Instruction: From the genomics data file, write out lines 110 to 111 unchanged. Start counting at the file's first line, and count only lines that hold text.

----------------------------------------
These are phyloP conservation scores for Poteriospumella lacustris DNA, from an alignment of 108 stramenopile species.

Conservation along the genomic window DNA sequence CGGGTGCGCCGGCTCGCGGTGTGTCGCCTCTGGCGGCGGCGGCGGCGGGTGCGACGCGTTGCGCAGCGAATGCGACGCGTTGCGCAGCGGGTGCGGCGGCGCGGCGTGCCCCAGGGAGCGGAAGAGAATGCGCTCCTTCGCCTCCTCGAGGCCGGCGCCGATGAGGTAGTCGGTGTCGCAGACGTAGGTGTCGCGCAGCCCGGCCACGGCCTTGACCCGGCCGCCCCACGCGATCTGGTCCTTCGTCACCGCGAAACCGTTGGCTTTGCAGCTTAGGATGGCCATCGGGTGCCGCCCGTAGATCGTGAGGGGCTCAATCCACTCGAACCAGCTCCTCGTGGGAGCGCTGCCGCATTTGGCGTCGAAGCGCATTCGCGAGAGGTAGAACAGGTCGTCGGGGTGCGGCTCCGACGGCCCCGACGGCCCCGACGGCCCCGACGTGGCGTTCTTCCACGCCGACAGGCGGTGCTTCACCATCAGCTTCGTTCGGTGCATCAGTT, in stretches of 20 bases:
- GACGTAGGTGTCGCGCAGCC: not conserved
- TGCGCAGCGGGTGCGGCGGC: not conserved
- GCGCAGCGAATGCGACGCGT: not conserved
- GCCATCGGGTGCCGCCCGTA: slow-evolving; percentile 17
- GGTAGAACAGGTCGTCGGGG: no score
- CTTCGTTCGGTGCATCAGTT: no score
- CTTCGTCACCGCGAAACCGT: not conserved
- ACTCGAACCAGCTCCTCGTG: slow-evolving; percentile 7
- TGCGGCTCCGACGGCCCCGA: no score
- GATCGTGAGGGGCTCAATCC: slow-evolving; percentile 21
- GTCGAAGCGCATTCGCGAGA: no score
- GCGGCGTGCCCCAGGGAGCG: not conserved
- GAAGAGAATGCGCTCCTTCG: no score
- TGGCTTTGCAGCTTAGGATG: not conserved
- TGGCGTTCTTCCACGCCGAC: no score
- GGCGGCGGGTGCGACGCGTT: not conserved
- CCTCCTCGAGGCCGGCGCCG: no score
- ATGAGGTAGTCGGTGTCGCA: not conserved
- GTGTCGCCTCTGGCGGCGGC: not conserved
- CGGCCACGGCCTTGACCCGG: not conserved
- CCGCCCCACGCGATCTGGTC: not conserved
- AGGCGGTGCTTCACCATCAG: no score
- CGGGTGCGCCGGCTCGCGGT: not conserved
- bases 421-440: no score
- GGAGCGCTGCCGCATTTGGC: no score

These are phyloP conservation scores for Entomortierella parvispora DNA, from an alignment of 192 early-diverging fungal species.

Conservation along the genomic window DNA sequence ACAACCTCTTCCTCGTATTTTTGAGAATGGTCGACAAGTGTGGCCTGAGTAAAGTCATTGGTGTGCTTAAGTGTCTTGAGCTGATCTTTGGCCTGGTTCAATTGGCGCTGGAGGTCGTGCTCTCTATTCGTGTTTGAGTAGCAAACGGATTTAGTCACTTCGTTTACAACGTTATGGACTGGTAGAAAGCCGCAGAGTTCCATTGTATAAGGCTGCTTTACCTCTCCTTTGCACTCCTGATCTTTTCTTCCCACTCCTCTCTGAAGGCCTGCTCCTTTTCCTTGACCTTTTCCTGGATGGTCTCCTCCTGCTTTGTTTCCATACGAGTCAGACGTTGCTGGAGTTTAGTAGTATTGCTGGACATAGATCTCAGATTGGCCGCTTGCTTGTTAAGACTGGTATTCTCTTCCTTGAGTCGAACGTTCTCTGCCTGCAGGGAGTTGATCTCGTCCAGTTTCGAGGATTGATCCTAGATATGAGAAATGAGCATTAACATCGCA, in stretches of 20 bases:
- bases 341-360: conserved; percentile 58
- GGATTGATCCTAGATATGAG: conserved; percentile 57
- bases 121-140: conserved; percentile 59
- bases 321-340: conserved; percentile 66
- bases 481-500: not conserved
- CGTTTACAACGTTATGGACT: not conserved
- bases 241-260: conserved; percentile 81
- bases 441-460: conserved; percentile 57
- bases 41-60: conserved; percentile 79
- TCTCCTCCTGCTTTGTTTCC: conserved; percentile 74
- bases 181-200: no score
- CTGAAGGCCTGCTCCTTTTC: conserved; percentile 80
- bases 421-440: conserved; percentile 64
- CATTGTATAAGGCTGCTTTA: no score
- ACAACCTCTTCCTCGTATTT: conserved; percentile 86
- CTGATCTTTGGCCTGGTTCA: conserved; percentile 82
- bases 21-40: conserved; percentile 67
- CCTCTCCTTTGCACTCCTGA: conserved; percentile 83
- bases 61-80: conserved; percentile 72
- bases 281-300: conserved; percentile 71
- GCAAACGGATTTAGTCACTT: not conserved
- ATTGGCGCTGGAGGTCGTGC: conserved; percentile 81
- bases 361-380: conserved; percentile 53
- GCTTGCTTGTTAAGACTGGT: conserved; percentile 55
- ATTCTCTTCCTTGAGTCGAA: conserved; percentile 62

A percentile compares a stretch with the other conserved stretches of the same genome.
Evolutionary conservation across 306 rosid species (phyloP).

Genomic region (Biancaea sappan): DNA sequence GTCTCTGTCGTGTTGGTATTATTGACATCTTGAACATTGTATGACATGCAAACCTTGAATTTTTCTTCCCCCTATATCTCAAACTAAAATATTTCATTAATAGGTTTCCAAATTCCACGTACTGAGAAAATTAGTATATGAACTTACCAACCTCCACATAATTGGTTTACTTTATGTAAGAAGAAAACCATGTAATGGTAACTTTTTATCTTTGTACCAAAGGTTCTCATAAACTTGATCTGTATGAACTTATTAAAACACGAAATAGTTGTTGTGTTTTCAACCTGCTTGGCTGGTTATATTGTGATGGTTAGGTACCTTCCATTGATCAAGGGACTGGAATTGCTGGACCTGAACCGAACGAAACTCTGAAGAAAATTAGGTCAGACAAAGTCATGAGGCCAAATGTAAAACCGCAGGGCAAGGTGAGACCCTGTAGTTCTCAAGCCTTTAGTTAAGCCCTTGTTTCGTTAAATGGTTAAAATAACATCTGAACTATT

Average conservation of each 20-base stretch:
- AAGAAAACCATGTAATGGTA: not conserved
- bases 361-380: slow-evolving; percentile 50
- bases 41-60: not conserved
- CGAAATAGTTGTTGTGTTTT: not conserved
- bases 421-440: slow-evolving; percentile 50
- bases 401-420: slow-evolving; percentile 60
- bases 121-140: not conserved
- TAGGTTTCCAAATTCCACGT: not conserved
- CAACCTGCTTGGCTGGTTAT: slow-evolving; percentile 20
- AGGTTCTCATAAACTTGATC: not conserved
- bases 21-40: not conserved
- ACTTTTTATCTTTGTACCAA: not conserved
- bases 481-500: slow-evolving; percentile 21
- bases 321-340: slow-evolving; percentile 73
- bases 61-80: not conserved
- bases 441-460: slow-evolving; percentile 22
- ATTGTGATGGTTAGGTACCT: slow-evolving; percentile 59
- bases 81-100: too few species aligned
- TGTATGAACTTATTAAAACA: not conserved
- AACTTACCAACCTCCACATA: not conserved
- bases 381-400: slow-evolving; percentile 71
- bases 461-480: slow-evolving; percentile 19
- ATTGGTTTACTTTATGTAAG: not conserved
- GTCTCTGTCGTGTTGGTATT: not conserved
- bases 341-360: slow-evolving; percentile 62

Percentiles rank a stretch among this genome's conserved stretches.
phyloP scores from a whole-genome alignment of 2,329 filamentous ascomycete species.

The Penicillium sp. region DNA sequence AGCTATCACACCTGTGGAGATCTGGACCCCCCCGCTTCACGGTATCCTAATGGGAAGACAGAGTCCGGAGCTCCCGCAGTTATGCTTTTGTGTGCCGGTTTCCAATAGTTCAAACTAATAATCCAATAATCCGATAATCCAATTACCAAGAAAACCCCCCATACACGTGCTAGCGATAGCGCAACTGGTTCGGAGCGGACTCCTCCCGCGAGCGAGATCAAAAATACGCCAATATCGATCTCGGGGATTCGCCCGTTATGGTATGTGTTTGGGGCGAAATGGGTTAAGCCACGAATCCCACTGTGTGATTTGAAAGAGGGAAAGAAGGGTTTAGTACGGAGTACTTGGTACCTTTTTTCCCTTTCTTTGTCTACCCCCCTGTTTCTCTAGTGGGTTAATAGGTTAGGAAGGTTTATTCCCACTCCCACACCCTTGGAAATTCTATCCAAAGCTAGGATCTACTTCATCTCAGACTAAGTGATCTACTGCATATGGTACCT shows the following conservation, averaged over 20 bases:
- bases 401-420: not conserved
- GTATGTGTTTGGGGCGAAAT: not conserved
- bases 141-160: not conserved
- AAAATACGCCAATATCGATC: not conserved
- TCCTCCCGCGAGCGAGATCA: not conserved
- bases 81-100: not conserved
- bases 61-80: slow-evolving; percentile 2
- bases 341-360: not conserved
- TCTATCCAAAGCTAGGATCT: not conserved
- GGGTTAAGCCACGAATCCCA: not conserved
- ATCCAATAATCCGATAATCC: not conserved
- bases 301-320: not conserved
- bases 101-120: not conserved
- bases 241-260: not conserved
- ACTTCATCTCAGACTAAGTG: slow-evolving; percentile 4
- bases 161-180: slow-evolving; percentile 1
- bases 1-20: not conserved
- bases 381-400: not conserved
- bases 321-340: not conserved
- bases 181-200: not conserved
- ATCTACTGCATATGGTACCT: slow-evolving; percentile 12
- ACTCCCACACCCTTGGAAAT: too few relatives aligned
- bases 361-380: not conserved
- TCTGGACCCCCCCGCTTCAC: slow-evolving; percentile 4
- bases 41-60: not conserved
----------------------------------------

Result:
- TCTGGACCCCCCCGCTTCAC: slow-evolving; percentile 4
- bases 41-60: not conserved